Due to the invention of AJAX, Web-2.0 resources become typically labeled data, labeled links, and active, portable services. To hold all of these higher quality resources together properly, we need to have a particular specification of ownership. (Self-consciousness starts to be explicit.) For example, Web-2.0 users must demand the distinction of their own tags from the tags made by the other people. Due to this requirement of ownership declaration, the 1.0-style anonymous Web spaces become no longer suitable to the changing environment. As the result, the 2.0-style Web spaces are personal account that are named so that all the Web-2.0 quality resources can be well bound to their owners.

Web Evolution: moving forward

At present, the new Web-2.0 spaces has already been well formed. By our last corollary, it means that the transition from Web 1.0 to Web 2.0 has done. Then the next question is---what is going on next?

By the Corollary 5, since at present there are still signals of next-generation WebROM. We can safely exclaim that we are at the middle of the Web 2.0 stage. By the Corollary 4, we know that the main task right now is to accumulate Web-2.0 resources. The faster we can accumulate the resources, the quicker the next transition will come. Hence the most valuable technology at this moment is the technologies that can accelerate the accumulation of Web-2.0 resources. The companies that can do better on this goal are the successful companies in this particular period of time. As far as now, we can see a list of the names in this category---Google, Facebook, LinkedIn, Twitter, Twine(Radar Networks), and a few others. (Note that this is why I insist that Twine is at most Web 2.5 but not 3.0. Its main purpose is to accelerate Web-2.0 resource accumulation instead of produce Web-3.0-quality resources.)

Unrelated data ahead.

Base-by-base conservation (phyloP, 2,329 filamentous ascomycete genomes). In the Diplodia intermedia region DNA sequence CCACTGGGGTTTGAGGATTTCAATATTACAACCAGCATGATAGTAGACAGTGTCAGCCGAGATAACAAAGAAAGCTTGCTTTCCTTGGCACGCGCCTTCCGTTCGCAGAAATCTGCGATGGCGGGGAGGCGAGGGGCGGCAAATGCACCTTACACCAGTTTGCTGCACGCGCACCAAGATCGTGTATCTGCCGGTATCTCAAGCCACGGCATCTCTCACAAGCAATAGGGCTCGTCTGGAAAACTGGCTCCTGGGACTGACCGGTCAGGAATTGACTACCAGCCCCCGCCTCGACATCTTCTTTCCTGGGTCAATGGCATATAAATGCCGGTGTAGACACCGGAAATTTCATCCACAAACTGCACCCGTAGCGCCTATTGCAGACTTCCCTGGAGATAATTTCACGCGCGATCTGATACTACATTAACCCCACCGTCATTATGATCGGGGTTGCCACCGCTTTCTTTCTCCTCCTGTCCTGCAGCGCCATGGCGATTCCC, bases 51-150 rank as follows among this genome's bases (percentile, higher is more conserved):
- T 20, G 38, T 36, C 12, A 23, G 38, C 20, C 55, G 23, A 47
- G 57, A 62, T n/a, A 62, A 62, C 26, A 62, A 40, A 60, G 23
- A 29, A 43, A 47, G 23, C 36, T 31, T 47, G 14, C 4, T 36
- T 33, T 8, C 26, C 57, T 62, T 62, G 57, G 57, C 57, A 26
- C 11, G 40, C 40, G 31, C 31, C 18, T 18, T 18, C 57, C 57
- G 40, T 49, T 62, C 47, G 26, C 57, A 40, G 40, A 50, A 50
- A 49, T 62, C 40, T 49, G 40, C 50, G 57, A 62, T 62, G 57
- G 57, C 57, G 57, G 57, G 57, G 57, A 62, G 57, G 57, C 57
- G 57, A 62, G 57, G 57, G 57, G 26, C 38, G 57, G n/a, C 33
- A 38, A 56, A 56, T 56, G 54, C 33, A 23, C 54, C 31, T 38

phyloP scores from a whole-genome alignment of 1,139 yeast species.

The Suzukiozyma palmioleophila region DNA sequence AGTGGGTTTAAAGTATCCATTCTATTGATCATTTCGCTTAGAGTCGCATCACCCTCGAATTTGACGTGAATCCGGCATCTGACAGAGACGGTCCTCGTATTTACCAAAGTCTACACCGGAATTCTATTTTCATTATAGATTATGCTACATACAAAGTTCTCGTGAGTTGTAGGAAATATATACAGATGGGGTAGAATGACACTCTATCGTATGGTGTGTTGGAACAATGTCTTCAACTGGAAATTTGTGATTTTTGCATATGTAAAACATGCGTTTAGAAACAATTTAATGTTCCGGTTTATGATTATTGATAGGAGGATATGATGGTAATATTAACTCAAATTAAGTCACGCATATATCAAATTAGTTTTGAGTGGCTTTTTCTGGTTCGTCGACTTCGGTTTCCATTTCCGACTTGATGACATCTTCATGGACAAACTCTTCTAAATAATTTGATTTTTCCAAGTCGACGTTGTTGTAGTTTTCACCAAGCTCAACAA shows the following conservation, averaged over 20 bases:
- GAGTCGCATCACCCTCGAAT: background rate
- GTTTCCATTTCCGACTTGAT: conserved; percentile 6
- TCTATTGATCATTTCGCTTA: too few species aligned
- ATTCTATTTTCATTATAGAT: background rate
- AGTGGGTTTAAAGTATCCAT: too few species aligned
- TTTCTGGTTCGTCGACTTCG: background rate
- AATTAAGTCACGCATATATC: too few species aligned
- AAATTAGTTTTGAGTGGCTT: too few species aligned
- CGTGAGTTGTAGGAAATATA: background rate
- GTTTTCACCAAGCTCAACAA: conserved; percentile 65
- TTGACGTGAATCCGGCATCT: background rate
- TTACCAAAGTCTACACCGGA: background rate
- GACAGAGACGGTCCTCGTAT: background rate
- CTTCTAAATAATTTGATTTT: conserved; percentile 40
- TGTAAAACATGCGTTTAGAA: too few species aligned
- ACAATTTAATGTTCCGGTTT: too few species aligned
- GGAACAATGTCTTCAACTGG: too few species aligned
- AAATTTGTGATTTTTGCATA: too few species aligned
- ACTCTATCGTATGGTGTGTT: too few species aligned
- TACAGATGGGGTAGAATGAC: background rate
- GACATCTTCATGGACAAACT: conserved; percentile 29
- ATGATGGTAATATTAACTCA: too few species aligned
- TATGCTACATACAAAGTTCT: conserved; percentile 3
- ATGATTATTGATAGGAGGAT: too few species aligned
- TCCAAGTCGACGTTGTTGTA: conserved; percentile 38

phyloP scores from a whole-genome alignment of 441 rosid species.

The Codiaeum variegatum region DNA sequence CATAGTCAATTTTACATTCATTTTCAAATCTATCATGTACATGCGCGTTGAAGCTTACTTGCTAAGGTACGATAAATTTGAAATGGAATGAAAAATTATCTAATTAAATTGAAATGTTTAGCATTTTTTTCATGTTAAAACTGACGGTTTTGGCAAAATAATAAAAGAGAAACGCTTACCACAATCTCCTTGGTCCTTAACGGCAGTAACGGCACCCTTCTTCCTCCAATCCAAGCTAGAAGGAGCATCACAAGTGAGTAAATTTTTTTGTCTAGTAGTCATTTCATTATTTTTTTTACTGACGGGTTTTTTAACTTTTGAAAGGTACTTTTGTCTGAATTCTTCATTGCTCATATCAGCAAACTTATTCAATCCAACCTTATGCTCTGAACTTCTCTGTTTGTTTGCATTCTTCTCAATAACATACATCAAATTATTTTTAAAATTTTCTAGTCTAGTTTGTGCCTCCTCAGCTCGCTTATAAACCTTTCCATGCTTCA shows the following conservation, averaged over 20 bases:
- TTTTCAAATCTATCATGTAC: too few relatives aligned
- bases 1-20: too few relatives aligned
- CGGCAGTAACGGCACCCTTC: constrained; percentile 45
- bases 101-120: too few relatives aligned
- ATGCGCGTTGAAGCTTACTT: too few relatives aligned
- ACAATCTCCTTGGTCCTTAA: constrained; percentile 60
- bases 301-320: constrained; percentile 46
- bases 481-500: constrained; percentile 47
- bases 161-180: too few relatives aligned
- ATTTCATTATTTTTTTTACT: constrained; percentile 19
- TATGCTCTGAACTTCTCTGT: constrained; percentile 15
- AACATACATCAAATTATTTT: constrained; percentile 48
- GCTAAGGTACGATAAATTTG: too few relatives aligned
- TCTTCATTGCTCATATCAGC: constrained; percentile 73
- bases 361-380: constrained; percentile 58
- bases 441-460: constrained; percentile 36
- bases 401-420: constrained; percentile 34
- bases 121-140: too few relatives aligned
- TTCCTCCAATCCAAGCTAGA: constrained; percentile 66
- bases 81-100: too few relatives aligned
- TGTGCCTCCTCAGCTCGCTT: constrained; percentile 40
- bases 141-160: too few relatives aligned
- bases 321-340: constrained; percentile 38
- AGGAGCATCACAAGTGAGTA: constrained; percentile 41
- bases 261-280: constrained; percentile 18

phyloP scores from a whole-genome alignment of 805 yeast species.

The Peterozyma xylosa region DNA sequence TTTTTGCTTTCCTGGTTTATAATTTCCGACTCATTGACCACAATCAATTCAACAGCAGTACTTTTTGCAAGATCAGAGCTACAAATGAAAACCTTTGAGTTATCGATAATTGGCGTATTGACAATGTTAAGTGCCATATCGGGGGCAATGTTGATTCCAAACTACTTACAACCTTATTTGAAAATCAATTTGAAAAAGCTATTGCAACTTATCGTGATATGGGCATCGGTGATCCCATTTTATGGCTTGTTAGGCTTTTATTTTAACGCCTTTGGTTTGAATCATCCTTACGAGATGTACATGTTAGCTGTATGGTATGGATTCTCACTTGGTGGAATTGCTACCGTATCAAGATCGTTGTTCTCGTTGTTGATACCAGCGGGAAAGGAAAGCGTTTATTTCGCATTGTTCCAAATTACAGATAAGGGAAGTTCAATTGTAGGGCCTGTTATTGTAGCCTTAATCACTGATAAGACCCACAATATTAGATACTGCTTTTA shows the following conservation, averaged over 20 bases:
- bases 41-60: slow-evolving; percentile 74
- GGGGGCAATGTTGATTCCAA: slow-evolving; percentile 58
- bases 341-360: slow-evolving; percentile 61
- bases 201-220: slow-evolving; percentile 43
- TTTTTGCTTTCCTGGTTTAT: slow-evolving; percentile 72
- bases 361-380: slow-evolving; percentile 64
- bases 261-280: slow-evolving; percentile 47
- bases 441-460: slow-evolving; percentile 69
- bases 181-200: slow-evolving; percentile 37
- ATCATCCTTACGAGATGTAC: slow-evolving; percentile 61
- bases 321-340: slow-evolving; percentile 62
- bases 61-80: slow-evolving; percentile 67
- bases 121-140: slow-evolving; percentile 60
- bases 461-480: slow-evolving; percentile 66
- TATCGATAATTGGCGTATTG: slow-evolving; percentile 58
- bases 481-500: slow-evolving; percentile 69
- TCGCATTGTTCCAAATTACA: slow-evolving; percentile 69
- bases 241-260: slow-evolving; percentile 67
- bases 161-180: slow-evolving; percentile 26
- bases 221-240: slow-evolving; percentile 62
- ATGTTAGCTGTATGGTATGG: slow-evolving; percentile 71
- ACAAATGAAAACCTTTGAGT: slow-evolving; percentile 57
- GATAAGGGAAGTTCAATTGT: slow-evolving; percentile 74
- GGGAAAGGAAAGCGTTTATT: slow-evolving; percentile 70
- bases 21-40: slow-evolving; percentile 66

At the same time, however, in order to avoid the same dot-com bubble we have experienced during the transition from Web 1.0 to Web 2.0, we need to start the research about the next WebROM immediately. The progress of this research very much depends on how well the researchers can understand the grand picture of Web evolution. (And this is why the study of Web evolution is so important.) At the last time, Web 2.0 was only recognized after the burst of the dot-com bubble. It was too late. This time, we hope that we can recognize it before the next bubble. To the best wish, due to the early recognition of stage transition of Web evolution, we may eventually avoid all the potential bubbles in front.

But one more thing we need to understand about Web evolution. From the beginning, I have emphasized that any objective evolutionary event is out of the control of humans. Hence we do not need to dream that we might have the ability to change the standard process of Web evolution. For example, no Web-3.0 company can succeed if the Web itself has not been ready for Web 3.0 yet. For the advertisement purpose, it is fine for any company to declare itself to be at next generation. But as serious researchers, we should know that no company can succeed beyond the stage of the Web itself at the meantime. The companies that actively knows the progress of World Wide Web will have the biggest chance to be success in this highly competitive field. From another angle, we see the importance of Web evolution research.

Final Words

Finally, we have finished this long series about Web evolution. We have developed two postulates and seven corollaries to describe the entire progress of Web evolution. This theory is to help us not only recognize the present, but also to foresee the future. By this theory, we know that the future of World Wide Web is not random. On the contrary, the future of the Web is very much predictable if we can carefully study its present and the past.

After this series, I am going to start a new series on the next-generation Web. Let's watch together how this theory may help us walk to the next generation.